Second, sometimes morality requires us to perform risky or costly actions. Suppose the government conscripted you to fight in an unjust war and, if you obey, there is a significant risk that you will end up killing a morally innocent person. My view is that you are obligated to sit in a jail cell (or emigrate) rather than comply, despite the fact that defiance may be costly.[ii] While the stakes are obviously lower when it comes to compliance with laws like (1-5), it remains the case that citizens can be obligated to refrain from contributing to injustice even though this has significant costs for them.

You might object: we have duties to obey the law. I’m a philosophical anarchist and, so, this concern has little weight for me. But, even if we do have duties to obey the law, almost everyone agrees that these duties can be overridden. It is plausible that, if the law requires you to violate the basic rights of other people, then the reasons to avoid violating rights can outweigh the reasons to obey the law. Advocates of open borders say that immigration laws violate basic rights. If that’s correct, then we lack duties to obey these laws.

In other areas of practical ethics, philosophers focus on individual action. For example, philosophers debate whether it is wrong for individuals to purchase animal products or contribute to climate change. In contrast, philosophers who write about immigration focus almost entirely on public policy. But a similar individualist project is possible in the ethics of immigration. The injustice of immigration restrictions could matter for individual conduct. Even if open borders are infeasible, the ideal of open borders could help guide how we live our lives.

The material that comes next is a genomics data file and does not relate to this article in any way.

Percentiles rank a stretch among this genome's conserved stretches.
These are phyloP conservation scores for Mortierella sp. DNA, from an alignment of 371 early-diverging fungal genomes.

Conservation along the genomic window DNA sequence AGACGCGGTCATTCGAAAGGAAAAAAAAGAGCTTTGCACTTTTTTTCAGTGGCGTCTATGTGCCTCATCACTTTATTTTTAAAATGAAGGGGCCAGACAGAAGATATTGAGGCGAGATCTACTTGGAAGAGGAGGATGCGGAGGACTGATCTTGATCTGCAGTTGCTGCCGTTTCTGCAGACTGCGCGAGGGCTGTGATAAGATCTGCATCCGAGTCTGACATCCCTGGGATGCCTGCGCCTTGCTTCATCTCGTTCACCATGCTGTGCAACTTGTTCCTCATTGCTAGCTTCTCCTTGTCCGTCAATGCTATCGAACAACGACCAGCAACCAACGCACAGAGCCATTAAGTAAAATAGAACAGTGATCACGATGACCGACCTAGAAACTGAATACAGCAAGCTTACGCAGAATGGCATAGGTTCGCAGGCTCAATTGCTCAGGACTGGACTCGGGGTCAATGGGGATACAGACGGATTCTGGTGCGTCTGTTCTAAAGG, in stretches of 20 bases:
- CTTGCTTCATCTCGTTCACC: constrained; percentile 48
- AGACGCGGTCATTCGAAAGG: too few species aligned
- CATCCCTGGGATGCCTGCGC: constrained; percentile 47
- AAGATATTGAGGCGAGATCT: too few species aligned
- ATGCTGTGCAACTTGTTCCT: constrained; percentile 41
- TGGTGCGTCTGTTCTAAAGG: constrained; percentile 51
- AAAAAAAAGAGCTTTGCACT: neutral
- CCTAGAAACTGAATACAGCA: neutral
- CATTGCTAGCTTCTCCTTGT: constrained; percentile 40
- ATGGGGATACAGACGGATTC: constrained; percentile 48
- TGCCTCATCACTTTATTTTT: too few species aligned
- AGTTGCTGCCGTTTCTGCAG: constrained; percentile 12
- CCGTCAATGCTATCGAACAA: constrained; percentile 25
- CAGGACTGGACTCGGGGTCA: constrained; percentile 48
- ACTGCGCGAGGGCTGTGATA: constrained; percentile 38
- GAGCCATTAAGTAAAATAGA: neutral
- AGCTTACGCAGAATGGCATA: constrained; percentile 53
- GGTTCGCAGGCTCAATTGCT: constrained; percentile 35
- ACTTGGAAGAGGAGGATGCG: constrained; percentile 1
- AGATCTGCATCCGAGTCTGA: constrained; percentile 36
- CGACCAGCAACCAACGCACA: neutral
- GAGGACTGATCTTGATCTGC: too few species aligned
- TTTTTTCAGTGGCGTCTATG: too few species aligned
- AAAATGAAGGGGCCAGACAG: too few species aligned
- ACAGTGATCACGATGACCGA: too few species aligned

[i] For some excellent defenses of open borders, see: Michael Huemer, ‘Is There a Right to Immigrate?’, Social Theory and Practice, 36.3 (2010), 429–61; Joseph Carens, The Ethics of Immigration (New York: Oxford University Press, 2013); Bryan Caplan and Vipul Naik, ‘A Radical Case for Open Borders’, in The Economics of Immigration, ed. by Benjamin Powell (New York: Oxford University Press, 2015), pp. 180–209; Kieran Oberman, ‘Immigration as a Human Right’, in Migration in Political Theory: The Ethics of Movement and Membership, ed. by Sarah Fine and Lea Ypi (New York: Oxford University Press, 2016), pp. 32–56.

[ii] My views on these matters have been heavily influenced by Jeff McMahan’s arguments in Killing in War (New York: Oxford University Press, 2011).